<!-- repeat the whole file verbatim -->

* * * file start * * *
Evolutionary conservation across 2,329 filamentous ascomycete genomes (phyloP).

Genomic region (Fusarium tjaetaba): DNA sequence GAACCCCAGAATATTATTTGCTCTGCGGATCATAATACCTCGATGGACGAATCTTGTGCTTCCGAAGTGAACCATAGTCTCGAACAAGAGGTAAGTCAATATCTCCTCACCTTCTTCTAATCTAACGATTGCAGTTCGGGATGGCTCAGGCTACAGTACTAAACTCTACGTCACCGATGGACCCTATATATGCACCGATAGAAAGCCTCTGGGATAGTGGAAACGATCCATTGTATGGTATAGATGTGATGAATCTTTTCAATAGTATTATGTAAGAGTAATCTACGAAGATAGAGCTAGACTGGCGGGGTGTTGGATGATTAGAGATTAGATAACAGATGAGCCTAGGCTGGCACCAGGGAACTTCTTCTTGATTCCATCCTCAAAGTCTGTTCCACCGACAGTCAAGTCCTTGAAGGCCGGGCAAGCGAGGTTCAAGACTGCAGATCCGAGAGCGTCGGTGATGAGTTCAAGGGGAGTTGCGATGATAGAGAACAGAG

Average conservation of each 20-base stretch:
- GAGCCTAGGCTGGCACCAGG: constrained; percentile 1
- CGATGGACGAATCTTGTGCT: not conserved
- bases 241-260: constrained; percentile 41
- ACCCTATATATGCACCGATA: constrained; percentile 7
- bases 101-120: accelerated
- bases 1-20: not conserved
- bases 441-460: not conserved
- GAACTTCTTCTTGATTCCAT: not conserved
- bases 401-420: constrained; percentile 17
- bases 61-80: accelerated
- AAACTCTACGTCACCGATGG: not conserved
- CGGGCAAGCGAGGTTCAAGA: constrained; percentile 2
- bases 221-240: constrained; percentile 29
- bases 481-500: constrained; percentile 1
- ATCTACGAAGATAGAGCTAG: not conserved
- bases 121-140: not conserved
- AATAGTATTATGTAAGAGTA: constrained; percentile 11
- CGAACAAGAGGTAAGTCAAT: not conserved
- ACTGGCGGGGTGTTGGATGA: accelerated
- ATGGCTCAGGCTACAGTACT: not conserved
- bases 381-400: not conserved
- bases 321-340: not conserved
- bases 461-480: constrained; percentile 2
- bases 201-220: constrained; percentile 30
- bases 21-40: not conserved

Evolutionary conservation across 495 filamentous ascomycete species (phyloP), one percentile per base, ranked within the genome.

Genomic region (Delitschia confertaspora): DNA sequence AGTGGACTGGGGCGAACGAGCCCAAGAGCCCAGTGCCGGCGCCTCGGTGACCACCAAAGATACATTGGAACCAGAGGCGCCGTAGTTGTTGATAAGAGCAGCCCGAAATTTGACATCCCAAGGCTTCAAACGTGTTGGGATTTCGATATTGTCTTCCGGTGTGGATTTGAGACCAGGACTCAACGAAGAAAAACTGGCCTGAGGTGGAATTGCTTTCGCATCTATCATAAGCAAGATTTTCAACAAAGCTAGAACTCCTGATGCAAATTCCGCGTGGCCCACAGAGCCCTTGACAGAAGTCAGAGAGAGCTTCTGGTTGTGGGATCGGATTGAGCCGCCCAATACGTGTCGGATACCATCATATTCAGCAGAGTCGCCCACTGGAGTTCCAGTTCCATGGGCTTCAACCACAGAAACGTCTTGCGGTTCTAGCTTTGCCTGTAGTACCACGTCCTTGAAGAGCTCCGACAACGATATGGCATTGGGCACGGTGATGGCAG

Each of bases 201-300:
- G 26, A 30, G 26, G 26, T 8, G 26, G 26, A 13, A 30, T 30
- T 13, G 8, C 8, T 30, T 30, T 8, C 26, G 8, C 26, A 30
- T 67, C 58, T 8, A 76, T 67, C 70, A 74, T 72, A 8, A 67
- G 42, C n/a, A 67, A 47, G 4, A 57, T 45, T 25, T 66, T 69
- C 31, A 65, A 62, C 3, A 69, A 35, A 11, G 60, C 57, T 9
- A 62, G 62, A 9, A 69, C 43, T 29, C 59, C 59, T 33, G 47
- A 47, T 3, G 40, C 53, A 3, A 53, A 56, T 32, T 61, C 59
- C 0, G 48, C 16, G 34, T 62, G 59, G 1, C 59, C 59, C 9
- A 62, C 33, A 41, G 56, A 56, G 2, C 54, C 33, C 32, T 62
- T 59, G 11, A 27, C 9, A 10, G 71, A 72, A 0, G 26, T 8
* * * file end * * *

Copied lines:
Evolutionary conservation across 2,329 filamentous ascomycete genomes (phyloP).

Genomic region (Fusarium tjaetaba): DNA sequence GAACCCCAGAATATTATTTGCTCTGCGGATCATAATACCTCGATGGACGAATCTTGTGCTTCCGAAGTGAACCATAGTCTCGAACAAGAGGTAAGTCAATATCTCCTCACCTTCTTCTAATCTAACGATTGCAGTTCGGGATGGCTCAGGCTACAGTACTAAACTCTACGTCACCGATGGACCCTATATATGCACCGATAGAAAGCCTCTGGGATAGTGGAAACGATCCATTGTATGGTATAGATGTGATGAATCTTTTCAATAGTATTATGTAAGAGTAATCTACGAAGATAGAGCTAGACTGGCGGGGTGTTGGATGATTAGAGATTAGATAACAGATGAGCCTAGGCTGGCACCAGGGAACTTCTTCTTGATTCCATCCTCAAAGTCTGTTCCACCGACAGTCAAGTCCTTGAAGGCCGGGCAAGCGAGGTTCAAGACTGCAGATCCGAGAGCGTCGGTGATGAGTTCAAGGGGAGTTGCGATGATAGAGAACAGAG

Average conservation of each 20-base stretch:
- GAGCCTAGGCTGGCACCAGG: constrained; percentile 1
- CGATGGACGAATCTTGTGCT: not conserved
- bases 241-260: constrained; percentile 41
- ACCCTATATATGCACCGATA: constrained; percentile 7
- bases 101-120: accelerated
- bases 1-20: not conserved
- bases 441-460: not conserved
- GAACTTCTTCTTGATTCCAT: not conserved
- bases 401-420: constrained; percentile 17
- bases 61-80: accelerated
- AAACTCTACGTCACCGATGG: not conserved
- CGGGCAAGCGAGGTTCAAGA: constrained; percentile 2
- bases 221-240: constrained; percentile 29
- bases 481-500: constrained; percentile 1
- ATCTACGAAGATAGAGCTAG: not conserved
- bases 121-140: not conserved
- AATAGTATTATGTAAGAGTA: constrained; percentile 11
- CGAACAAGAGGTAAGTCAAT: not conserved
- ACTGGCGGGGTGTTGGATGA: accelerated
- ATGGCTCAGGCTACAGTACT: not conserved
- bases 381-400: not conserved
- bases 321-340: not conserved
- bases 461-480: constrained; percentile 2
- bases 201-220: constrained; percentile 30
- bases 21-40: not conserved

Evolutionary conservation across 495 filamentous ascomycete species (phyloP), one percentile per base, ranked within the genome.

Genomic region (Delitschia confertaspora): DNA sequence AGTGGACTGGGGCGAACGAGCCCAAGAGCCCAGTGCCGGCGCCTCGGTGACCACCAAAGATACATTGGAACCAGAGGCGCCGTAGTTGTTGATAAGAGCAGCCCGAAATTTGACATCCCAAGGCTTCAAACGTGTTGGGATTTCGATATTGTCTTCCGGTGTGGATTTGAGACCAGGACTCAACGAAGAAAAACTGGCCTGAGGTGGAATTGCTTTCGCATCTATCATAAGCAAGATTTTCAACAAAGCTAGAACTCCTGATGCAAATTCCGCGTGGCCCACAGAGCCCTTGACAGAAGTCAGAGAGAGCTTCTGGTTGTGGGATCGGATTGAGCCGCCCAATACGTGTCGGATACCATCATATTCAGCAGAGTCGCCCACTGGAGTTCCAGTTCCATGGGCTTCAACCACAGAAACGTCTTGCGGTTCTAGCTTTGCCTGTAGTACCACGTCCTTGAAGAGCTCCGACAACGATATGGCATTGGGCACGGTGATGGCAG

Each of bases 201-300:
- G 26, A 30, G 26, G 26, T 8, G 26, G 26, A 13, A 30, T 30
- T 13, G 8, C 8, T 30, T 30, T 8, C 26, G 8, C 26, A 30
- T 67, C 58, T 8, A 76, T 67, C 70, A 74, T 72, A 8, A 67
- G 42, C n/a, A 67, A 47, G 4, A 57, T 45, T 25, T 66, T 69
- C 31, A 65, A 62, C 3, A 69, A 35, A 11, G 60, C 57, T 9
- A 62, G 62, A 9, A 69, C 43, T 29, C 59, C 59, T 33, G 47
- A 47, T 3, G 40, C 53, A 3, A 53, A 56, T 32, T 61, C 59
- C 0, G 48, C 16, G 34, T 62, G 59, G 1, C 59, C 59, C 9
- A 62, C 33, A 41, G 56, A 56, G 2, C 54, C 33, C 32, T 62
- T 59, G 11, A 27, C 9, A 10, G 71, A 72, A 0, G 26, T 8